We prize originality, yet humans are natural-born copycats and only good imitators survive. Is it time to celebrate the rip-off?
Imitation might be a form of flattery, but it is also a good way to end up in legal trouble. More than 6,000 lawsuits over patent infringements were filed in the United States last year. Samsung and Apple, locked in what’s been called the bloodiest corporate war in history, have jointly spent more than $1 billion in the past four years trying to prove that one poached the other’s smartphone technology.
In today’s world, inventors are our heroes and our saviours – the geniuses who keep the world economy surging forward, who bring us the newest playthings and the latest comforts. We rely on inventors to build a cleaner, happier, more prosperous future. Copycats are a threat to this cheerful vision. Not for nothing do we call them pirates; by cheating and stealing, copiers undermine the system. By profiting from the hard work of others, they reduce the incentive to create. They are a threat to the social order.
But according to a cluster of like-minded researchers, we’ve misunderstood how innovation really works. Throughout human history, innovation – including the technological progress we cherish – has been fuelled and sustained by imitation. Copying is the mighty force that has allowed the human race to move from stone knives to remote-guided drones, from digging sticks to crops that manufacture their own pesticides. Plenty of animals can innovate, but no other species on earth can imitate with the skill and accuracy of a human being. We’re natural-born rip-off artists. To be human is to copy.
This claim emerges from findings in many different kinds of research: field observations of traditional small societies, comparative psychology experiments that compare humans with other primates; computational models that model how civilisations bloom and die. It reveals that imitation allows good ideas to spread quickly and efficiently. By distributing good ideas among many brains, copying preserves them for future generations, allowing them to accumulate.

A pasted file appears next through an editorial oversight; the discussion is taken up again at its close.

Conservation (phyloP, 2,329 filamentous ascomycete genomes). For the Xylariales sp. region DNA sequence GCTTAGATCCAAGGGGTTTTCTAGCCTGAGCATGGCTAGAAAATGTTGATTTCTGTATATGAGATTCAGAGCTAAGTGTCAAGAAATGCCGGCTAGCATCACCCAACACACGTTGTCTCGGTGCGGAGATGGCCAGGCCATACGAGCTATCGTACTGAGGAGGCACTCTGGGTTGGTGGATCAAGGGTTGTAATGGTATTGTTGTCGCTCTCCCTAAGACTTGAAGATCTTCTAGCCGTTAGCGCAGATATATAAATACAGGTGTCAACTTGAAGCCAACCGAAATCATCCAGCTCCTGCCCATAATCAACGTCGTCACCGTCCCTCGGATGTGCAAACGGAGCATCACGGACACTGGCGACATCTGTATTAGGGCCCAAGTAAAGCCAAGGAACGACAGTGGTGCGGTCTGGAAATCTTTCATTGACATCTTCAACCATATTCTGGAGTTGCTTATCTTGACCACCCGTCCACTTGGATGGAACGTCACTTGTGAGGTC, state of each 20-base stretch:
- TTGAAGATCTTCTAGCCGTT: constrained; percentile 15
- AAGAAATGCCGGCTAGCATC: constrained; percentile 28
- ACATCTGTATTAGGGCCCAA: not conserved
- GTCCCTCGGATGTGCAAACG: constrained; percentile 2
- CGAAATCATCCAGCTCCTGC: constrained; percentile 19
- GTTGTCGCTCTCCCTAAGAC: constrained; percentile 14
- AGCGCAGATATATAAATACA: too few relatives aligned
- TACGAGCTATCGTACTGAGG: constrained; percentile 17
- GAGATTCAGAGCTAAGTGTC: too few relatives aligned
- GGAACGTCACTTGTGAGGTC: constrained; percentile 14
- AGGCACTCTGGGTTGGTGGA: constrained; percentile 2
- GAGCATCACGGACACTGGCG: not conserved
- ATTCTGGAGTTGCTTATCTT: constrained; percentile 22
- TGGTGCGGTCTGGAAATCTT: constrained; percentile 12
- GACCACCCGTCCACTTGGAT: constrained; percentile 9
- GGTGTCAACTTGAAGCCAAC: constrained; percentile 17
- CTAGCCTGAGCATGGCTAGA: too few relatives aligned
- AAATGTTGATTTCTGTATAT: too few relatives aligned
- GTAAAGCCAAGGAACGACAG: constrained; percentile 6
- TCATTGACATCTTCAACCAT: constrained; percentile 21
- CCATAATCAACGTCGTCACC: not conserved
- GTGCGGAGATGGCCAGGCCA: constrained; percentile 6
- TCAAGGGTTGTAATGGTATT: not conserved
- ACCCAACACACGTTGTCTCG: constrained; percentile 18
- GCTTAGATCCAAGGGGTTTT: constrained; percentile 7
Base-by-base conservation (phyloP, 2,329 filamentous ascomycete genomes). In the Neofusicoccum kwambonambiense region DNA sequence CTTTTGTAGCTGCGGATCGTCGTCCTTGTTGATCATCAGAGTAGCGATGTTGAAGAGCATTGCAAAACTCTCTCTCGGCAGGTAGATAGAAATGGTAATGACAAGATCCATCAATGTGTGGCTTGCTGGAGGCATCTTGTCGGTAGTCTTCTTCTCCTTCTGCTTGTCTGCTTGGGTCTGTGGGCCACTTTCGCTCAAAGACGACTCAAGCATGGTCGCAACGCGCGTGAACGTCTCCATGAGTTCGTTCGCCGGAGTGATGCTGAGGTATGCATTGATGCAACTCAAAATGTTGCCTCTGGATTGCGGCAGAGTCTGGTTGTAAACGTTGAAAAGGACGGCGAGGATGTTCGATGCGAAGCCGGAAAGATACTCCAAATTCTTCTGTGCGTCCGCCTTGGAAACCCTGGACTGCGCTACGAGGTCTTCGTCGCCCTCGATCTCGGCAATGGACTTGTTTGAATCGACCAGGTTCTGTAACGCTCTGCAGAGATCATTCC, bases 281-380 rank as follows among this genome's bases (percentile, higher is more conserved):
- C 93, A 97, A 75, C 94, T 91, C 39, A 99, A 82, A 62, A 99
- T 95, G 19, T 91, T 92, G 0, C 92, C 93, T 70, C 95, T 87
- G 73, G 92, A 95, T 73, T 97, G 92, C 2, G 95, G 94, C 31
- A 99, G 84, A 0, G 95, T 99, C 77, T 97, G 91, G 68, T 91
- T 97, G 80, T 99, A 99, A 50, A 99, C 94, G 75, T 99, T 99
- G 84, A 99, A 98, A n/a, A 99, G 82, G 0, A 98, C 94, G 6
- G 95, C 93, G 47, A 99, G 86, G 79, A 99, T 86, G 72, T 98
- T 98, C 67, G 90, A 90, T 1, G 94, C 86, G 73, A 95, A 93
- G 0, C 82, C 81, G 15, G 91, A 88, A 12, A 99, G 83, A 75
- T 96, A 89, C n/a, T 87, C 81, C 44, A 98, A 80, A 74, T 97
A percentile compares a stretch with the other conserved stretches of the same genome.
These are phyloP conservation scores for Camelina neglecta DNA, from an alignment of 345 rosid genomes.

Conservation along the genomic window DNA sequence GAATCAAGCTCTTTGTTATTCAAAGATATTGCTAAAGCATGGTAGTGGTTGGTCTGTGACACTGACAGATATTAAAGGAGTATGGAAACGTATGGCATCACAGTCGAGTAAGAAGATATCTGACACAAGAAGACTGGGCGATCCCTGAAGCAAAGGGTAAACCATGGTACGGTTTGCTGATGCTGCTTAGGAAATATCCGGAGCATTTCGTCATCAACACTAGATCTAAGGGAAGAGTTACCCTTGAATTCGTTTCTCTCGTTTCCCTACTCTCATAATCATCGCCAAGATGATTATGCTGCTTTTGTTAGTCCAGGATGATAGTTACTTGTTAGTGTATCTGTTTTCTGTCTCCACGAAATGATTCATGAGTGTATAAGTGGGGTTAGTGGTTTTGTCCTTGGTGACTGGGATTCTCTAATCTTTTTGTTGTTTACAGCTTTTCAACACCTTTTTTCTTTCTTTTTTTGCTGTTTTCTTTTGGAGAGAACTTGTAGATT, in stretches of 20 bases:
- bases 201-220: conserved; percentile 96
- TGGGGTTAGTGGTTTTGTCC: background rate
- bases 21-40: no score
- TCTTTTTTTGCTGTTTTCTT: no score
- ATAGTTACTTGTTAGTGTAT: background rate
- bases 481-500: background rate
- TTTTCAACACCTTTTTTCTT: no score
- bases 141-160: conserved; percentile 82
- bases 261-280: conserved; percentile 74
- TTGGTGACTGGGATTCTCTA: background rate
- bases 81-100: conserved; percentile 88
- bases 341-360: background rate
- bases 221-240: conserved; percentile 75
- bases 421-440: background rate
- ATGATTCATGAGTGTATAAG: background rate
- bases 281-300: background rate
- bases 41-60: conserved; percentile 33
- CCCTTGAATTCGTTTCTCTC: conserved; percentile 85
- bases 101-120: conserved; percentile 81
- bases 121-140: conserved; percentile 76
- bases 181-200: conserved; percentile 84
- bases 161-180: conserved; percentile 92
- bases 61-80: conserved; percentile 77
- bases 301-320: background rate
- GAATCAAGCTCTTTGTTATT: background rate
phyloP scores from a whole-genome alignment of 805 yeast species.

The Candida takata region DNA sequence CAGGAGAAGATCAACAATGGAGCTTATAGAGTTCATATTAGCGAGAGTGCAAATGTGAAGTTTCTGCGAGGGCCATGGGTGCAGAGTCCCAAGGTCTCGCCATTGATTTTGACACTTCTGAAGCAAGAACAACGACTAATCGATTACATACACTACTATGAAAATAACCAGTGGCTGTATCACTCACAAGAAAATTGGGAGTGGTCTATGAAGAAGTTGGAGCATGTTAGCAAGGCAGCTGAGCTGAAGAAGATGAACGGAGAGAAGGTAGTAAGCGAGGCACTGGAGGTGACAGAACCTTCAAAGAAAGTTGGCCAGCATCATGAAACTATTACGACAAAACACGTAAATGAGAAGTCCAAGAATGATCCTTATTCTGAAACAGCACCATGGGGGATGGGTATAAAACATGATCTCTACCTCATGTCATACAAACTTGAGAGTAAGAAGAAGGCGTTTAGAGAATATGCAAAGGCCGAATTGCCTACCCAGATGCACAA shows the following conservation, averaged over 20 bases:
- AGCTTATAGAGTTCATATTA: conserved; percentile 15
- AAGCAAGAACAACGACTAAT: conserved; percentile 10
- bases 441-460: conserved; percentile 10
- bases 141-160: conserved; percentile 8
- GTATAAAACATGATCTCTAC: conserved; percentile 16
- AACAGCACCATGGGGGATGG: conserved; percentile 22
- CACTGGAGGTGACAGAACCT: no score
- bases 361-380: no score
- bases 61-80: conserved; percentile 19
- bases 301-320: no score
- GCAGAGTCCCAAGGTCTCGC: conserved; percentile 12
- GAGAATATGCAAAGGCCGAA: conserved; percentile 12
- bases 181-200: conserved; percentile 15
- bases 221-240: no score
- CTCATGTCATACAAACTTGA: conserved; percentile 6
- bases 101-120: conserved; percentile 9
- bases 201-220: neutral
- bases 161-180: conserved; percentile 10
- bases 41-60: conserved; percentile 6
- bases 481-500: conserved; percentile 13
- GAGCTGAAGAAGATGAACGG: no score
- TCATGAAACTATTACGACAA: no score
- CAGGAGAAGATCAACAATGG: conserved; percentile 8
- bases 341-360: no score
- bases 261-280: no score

We think of innovation this way: a lone genius applies massive computational power to a problem, and a flash of insight brings about a world-changing breakthrough. But that’s a myth. Most innovation is mundane, the product of lots of copying and a little bit of creativity.
The history of technology shows that advances happen largely through tinkering, when somebody recreates a good thing with a minor upgrade that makes it slightly better. These humble improvements accrue over generations, so that the Bronze Age straight pin becomes a toga fastener becomes a safety pin. Money begins as seashells, evolves into metal coins, diversifies as paper, and eventually becomes virtual as bitcoins and abstruse financial derivatives. In this way, technologies arise that no one person could possibly invent on his own. When Isaac Newton talked about standing on the shoulders of giants, he should have said that we are dwarves, standing atop a vast heap of dwarves.
Researchers dub this iterative process ‘cumulative cultural evolution’: just as organisms evolve via repeated small changes in genes that provide a survival advantage, each human generation makes small modifications to the technology and traditions it inherits. This idea is most clearly articulated by the anthropologist Robert Boyd, of the Santa Fe Institute and Arizona State University, and the biologist and mathematical modeller Peter Richerson, of the University of California Davis. ‘When lots of imitation is mixed with a little bit of individual learning, populations can adapt in ways that outreach the abilities of any individual genius,’ they write in their book Not By Genes Alone (2005).
Lots of copying means that many minds get their chance at the problem; imitation ‘makes the contents of brains available to everyone’, writes the developmental psychologist Michael Tomasello in the Cultural Origins of Human Cognition (1999). Tomasello, who is co-director of the Max Planck Institute for Evolutionary Anthropology in Leipzig, calls the combination of imitation and innovation the ‘cultural ratchet’. It is like a mechanical ratchet that permits motion in only one direction – such as winding a watch, or walking through a turnstile. Good ideas push the ratchet forward one notch. Faithful imitation keeps the ratchet from slipping backward, protecting ideas from being forgotten or lost and keeping knowledge alive for the next round of improvement.
It turns out that creating something new is the easy part. What’s difficult – and what’s really important – is maintaining what we already know through copying. Luckily, we are very good at it.